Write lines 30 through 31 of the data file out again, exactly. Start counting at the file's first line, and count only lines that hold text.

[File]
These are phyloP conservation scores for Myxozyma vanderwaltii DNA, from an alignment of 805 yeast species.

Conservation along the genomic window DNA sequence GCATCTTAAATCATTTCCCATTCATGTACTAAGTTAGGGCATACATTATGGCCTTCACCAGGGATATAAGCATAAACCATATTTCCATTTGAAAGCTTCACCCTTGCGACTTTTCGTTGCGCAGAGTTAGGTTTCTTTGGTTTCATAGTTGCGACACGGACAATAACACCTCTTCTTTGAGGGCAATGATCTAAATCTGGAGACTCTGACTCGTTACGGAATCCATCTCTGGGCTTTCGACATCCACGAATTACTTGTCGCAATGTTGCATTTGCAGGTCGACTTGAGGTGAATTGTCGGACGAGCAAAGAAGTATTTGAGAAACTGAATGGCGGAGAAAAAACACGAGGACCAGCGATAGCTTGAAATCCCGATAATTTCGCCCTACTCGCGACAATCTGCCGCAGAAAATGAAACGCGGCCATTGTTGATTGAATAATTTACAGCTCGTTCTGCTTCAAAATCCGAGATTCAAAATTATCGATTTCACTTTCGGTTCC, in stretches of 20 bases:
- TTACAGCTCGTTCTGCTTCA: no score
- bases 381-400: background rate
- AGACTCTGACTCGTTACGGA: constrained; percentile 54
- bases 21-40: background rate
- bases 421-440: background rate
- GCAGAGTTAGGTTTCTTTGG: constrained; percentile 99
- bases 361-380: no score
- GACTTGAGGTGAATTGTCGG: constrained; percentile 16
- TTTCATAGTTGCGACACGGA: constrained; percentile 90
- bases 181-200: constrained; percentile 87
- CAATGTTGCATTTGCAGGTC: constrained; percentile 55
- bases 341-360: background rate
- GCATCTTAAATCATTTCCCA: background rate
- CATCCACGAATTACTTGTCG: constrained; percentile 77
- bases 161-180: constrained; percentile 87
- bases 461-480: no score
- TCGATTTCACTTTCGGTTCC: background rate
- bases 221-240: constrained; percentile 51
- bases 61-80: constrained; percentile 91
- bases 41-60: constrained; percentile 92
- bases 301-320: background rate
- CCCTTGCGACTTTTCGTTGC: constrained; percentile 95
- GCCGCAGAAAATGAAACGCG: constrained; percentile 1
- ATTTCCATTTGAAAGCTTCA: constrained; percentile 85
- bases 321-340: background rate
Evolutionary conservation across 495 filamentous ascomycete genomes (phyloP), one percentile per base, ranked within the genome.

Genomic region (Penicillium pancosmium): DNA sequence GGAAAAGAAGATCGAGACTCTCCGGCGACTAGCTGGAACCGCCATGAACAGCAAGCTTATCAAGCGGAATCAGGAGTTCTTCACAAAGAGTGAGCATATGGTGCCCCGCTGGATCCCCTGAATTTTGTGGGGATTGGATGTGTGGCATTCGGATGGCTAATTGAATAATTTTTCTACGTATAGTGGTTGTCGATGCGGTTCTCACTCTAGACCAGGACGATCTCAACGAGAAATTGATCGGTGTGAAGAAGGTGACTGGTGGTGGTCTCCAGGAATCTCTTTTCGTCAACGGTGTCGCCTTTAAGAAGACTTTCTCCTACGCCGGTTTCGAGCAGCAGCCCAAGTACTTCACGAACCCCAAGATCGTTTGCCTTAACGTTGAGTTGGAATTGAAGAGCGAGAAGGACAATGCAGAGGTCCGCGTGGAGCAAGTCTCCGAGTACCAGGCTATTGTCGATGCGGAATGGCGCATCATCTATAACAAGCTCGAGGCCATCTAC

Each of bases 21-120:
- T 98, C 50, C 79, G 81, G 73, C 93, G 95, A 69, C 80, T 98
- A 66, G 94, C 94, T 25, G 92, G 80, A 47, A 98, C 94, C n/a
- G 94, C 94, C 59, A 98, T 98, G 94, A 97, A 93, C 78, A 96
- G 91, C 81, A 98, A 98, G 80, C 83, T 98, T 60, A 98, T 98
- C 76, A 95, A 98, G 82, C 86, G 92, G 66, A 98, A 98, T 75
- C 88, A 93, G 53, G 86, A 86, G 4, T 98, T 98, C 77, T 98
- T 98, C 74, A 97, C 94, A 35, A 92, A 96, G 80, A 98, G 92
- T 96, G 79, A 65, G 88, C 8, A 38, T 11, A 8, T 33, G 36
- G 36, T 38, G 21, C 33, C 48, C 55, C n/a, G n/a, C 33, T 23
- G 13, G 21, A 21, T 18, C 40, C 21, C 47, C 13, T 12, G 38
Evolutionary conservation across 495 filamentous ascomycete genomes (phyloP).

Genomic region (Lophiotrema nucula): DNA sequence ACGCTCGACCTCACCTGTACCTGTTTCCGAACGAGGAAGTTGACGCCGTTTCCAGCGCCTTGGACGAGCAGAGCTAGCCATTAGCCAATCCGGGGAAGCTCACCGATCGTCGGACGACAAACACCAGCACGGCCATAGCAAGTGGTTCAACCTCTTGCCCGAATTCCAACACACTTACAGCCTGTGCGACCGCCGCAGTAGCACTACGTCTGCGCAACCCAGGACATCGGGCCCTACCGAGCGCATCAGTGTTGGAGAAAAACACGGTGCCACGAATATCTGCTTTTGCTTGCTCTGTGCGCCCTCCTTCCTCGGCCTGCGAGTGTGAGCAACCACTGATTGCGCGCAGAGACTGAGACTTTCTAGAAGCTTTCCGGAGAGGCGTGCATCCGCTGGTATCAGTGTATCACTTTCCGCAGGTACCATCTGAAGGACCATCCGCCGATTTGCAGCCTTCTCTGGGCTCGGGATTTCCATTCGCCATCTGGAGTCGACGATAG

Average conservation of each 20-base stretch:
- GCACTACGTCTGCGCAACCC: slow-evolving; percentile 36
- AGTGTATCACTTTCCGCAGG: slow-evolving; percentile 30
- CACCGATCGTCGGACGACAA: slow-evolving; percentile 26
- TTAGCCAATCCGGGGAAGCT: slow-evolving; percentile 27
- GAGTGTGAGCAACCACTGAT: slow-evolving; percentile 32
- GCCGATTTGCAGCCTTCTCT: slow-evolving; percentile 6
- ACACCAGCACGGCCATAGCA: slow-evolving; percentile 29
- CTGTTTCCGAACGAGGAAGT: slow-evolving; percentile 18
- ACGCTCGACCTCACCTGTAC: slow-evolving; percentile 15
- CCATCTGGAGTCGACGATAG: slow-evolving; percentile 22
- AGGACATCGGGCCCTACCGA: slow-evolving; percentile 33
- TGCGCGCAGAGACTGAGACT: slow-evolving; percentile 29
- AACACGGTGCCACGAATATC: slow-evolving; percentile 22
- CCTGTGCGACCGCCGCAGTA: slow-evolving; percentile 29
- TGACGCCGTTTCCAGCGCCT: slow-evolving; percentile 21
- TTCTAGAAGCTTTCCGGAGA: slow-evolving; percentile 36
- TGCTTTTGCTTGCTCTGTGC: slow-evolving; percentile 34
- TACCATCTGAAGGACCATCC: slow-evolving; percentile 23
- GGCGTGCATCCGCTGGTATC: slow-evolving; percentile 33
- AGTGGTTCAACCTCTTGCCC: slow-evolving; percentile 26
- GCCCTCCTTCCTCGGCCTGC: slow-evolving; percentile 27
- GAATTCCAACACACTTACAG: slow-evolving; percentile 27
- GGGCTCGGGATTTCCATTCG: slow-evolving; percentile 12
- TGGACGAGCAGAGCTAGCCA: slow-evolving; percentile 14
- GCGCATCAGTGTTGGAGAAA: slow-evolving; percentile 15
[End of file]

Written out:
Each of bases 21-120:
- T 98, C 50, C 79, G 81, G 73, C 93, G 95, A 69, C 80, T 98